A stateful application may require persistence of network identity (i.e.: hostname) and persistence of certain mount points across application cluster nodes rescheduling, restarts, upgrades and rollbacks. In the HPE Container Platform, these applications generally refer to a distributed, single-node or multi-node application virtual cluster. Each application virtual cluster node runs as a container in a Pod in the Kubernetes cluster managed by the HPE Container Platform.

In our HPE CP deployment, three pre-configured KubeDirector Application types have been installed on the Kubernetes cluster managed by HPE Controller Platform. As tenant user, you can get the list of KubeDirector applications that are visible to your tenant using the kubectl command below:

kubectl get kubedirectorapp
NAME                  AGE
centos7x              37d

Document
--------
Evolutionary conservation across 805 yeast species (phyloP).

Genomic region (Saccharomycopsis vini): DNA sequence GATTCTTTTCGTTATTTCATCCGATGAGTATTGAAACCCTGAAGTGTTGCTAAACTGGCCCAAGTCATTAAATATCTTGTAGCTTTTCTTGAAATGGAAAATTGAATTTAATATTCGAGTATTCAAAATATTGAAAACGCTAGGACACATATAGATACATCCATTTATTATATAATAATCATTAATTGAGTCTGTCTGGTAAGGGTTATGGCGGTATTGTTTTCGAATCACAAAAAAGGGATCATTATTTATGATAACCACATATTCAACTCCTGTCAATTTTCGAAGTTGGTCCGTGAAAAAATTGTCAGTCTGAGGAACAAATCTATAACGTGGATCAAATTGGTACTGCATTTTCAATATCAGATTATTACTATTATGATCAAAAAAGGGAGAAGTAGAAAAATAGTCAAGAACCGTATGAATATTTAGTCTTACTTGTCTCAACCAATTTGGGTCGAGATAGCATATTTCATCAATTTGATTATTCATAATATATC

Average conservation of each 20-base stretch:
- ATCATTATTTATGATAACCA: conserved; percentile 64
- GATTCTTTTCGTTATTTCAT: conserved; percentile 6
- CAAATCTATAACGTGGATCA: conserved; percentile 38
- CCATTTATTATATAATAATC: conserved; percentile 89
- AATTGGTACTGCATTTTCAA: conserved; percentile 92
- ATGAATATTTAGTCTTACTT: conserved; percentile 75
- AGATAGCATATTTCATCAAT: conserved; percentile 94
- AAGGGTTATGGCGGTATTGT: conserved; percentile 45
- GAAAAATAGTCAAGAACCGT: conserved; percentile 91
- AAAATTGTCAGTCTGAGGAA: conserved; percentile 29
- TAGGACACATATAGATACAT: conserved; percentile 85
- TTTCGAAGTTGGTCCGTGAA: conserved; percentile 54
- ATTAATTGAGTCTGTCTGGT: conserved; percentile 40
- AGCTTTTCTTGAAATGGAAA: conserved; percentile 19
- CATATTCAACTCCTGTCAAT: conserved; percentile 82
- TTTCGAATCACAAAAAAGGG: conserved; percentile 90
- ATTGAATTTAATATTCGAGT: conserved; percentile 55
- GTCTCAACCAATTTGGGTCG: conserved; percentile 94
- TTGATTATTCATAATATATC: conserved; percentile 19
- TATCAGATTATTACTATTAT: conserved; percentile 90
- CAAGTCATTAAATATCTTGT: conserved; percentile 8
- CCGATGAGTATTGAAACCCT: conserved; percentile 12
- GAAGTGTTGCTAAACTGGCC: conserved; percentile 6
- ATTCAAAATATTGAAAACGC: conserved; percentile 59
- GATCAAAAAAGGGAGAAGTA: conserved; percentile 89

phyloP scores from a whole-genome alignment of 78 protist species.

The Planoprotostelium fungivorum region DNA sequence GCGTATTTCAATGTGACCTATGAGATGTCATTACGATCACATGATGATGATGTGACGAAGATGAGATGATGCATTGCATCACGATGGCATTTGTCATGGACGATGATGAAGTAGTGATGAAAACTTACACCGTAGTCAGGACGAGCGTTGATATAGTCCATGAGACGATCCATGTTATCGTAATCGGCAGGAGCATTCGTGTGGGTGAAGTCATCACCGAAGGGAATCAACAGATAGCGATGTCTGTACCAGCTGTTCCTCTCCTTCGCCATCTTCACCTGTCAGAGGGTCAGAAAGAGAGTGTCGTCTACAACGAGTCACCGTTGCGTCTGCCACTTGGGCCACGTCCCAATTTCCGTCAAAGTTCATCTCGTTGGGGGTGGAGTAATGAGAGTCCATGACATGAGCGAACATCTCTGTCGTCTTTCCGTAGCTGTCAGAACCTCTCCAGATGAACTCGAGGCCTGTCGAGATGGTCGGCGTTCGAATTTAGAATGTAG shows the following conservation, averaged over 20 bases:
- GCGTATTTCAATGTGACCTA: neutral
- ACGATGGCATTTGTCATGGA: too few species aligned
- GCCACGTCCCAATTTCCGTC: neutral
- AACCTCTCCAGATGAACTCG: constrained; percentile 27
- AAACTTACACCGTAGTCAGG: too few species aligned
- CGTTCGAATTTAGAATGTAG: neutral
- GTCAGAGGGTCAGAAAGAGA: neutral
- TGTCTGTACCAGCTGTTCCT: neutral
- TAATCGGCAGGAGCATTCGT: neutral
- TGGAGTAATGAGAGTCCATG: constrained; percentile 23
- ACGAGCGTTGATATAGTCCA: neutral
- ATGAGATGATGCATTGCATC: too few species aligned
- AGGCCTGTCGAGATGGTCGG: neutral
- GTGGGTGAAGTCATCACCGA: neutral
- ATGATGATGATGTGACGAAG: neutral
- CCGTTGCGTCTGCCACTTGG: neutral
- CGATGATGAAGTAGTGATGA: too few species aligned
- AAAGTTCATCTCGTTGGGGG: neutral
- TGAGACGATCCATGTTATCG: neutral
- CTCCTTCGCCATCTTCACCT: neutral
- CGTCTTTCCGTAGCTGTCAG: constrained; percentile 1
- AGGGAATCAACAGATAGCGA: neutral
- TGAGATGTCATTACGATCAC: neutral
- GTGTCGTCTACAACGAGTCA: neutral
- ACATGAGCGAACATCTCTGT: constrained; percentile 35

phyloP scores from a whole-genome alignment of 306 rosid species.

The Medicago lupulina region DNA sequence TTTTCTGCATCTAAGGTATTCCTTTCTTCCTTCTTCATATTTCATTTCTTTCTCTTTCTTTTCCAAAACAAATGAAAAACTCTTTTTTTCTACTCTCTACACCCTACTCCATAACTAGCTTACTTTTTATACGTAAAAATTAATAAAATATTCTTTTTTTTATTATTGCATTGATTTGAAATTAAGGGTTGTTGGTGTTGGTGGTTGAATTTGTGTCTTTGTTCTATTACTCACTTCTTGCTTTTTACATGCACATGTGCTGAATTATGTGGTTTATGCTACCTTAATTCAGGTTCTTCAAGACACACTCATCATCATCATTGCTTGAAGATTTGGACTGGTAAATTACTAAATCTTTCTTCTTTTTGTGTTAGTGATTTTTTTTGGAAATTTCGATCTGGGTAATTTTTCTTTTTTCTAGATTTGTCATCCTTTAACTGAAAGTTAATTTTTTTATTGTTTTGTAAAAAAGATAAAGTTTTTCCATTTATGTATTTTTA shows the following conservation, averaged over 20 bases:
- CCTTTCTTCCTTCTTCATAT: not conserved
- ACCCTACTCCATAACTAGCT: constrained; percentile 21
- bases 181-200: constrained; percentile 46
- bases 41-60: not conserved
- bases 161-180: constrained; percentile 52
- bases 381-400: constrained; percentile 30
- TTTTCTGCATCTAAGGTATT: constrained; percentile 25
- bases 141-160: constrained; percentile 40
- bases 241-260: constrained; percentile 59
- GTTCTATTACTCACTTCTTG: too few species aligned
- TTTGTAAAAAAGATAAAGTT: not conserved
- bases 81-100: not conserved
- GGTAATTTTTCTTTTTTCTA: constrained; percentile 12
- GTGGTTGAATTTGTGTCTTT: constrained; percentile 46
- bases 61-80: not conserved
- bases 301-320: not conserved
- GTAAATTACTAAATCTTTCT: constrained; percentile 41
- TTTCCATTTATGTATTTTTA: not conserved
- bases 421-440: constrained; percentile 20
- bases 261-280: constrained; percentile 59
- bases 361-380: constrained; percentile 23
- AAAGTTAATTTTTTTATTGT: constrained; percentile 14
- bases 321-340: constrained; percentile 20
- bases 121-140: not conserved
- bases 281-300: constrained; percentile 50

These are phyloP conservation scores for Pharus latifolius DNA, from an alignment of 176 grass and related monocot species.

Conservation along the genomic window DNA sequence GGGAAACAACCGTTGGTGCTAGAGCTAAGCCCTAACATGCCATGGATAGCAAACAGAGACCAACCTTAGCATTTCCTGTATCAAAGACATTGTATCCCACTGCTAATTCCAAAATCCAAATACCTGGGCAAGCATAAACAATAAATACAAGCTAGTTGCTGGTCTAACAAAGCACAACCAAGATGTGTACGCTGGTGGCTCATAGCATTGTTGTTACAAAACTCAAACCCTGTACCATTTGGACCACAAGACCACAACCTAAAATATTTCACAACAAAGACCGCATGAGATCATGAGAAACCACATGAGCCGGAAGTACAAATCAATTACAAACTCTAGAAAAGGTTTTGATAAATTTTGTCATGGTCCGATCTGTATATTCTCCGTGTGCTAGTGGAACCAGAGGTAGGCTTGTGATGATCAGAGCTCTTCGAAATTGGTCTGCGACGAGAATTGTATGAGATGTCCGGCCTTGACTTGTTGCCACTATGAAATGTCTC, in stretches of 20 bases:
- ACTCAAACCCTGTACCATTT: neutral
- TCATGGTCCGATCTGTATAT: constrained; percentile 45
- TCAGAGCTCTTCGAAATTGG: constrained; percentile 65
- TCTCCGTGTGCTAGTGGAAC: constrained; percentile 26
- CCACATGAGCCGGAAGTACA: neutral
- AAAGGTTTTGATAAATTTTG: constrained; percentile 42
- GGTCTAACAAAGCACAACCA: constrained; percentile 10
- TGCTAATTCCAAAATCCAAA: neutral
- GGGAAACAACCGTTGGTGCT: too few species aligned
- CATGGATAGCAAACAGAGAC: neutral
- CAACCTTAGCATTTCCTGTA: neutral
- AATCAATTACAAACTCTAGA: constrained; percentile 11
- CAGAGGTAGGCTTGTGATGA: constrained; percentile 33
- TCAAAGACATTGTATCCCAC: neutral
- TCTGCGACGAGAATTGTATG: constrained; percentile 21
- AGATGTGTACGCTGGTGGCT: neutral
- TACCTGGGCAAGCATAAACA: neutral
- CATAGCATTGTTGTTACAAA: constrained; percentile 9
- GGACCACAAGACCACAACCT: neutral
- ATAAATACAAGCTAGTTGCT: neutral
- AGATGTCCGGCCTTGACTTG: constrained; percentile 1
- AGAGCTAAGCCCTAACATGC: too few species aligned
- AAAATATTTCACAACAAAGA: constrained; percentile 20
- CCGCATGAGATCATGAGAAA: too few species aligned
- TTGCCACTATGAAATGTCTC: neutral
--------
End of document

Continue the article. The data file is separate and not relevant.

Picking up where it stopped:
ml-jupyter-notebook   37d
spark221e2            37d

Now, let’s inspect the definition of the Spark application type using kubectl command kubectl describe kubedirectorapp spark221e2

Spark is a non-cloud native multi-tier application with tightly coupled and interdependent services. As shown in the output of command below, the Spark221e2 KubeDirector Application describes the application metadata: the service roles, the service endpoints port and port name prefix (that comes from the URL Scheme), the Docker images, the configuration packages, the cardinality (minimum number of members in a role), and the root file system directories (e.g.: /etc, /bin, /opt, /var, /usr) of the containers to persist beyond the life span of the containers. This means stateful applications that require writing data to their root file systems can now successfully run on Kubernetes.

kubectl describe kubedirectorapp spark221e2
Name:         spark221e2
Namespace:    k8shacktenant
Labels:       <none>
Annotations:  <none>
API Version:  kubedirector.hpe.com/v1beta1
Kind:         KubeDirectorApp
Metadata:
  Creation Timestamp:  2020-03-24T08:25:15Z
  Generation:          1